University of Rochester's John Covach gives perspective on Beatles Abbey Road Anniversary

University of Rochester's John Covach gives perspective on Beatles Abbey Road Anniversary

August 9, 20192 min read

September 26 marks the 50th anniversary of the worldwide release of the Beatles’ Abbey Road. While Let It Be was released in 1970, most of the tracks on that album were recorded earlier, making Abbey Road the band’s last album project.


John Covach, director of the Institute for Popular Music at the University of Rochester, coauthor of What’s That Sound: An Introduction to Rock and Its History, and Beatles academic expert, notes:


“It’s definitely the Beatles’ last statement. You’ve got a band that’s breaking up and everyone knows they’re breaking up. They’re arguing with each other, suing each other, and it’s ugly and goes against the band’s legacy. This all happens in 1969, so they decide to go back into the studio and do one last record to leave on a high note, which is Abbey Road. And there’s this moment where they come out with this album that it’s back to form; just a fantastic Beatles project after the last project had failed. Abbey Road is the group playing together, singing together, and working together in a way that they haven’t really done for some time and putting their personal differences aside.”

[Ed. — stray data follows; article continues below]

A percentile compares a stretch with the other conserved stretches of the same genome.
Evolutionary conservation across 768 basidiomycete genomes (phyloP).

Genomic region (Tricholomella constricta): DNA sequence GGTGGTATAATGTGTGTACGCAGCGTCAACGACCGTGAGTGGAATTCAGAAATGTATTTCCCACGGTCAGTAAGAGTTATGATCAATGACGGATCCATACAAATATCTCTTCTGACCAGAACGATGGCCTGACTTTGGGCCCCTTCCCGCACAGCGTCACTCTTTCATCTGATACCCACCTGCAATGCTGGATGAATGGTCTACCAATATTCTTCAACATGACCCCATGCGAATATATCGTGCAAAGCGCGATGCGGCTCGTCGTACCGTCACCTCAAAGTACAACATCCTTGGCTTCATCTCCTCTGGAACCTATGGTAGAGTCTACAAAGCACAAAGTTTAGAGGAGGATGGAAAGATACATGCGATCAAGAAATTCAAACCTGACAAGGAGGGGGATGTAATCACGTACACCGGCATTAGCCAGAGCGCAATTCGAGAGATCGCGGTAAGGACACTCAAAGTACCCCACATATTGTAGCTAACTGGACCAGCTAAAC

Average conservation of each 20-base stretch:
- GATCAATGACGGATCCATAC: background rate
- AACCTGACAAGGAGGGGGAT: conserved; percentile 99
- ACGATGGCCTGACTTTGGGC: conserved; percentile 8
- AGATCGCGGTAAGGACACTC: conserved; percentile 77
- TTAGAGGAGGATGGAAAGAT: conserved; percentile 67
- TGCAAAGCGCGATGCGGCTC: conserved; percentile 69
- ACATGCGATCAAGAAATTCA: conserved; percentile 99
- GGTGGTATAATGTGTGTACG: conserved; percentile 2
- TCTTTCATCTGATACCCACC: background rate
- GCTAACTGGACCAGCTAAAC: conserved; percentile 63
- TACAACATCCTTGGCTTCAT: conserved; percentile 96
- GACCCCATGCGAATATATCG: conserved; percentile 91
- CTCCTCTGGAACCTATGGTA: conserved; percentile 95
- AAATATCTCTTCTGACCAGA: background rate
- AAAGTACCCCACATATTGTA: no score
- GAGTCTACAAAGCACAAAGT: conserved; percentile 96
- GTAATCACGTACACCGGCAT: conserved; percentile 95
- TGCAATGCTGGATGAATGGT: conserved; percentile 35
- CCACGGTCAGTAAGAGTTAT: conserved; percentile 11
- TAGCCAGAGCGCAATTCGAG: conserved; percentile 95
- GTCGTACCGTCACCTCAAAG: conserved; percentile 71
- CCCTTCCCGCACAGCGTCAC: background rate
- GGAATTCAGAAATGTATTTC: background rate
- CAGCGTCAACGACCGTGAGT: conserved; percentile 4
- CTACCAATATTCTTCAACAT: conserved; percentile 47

The University of Rochester’s Institute for Popular Music and Eastman School of Music will host The Abbey Road Conference, from September 27 to 29. The conference will feature speakers Ken Townsend, recording engineer and former Abbey Road manager; Andy Babiuk, author of Beatles Gear, Walter Everett, author of The Beatles as Musicians; and Kenneth Womack, author of Maximum Volume: The Life of Beatles Producer George Martin.


Connect with:
  • John Covach
    John Covach Professor of Music and Director of the Institute for Popular Music; Professor of Theory at Eastman School of Music

    John Covach is an expert on the history of popular and rock music, 12-tone music, and the philosophy and aesthetics of music.

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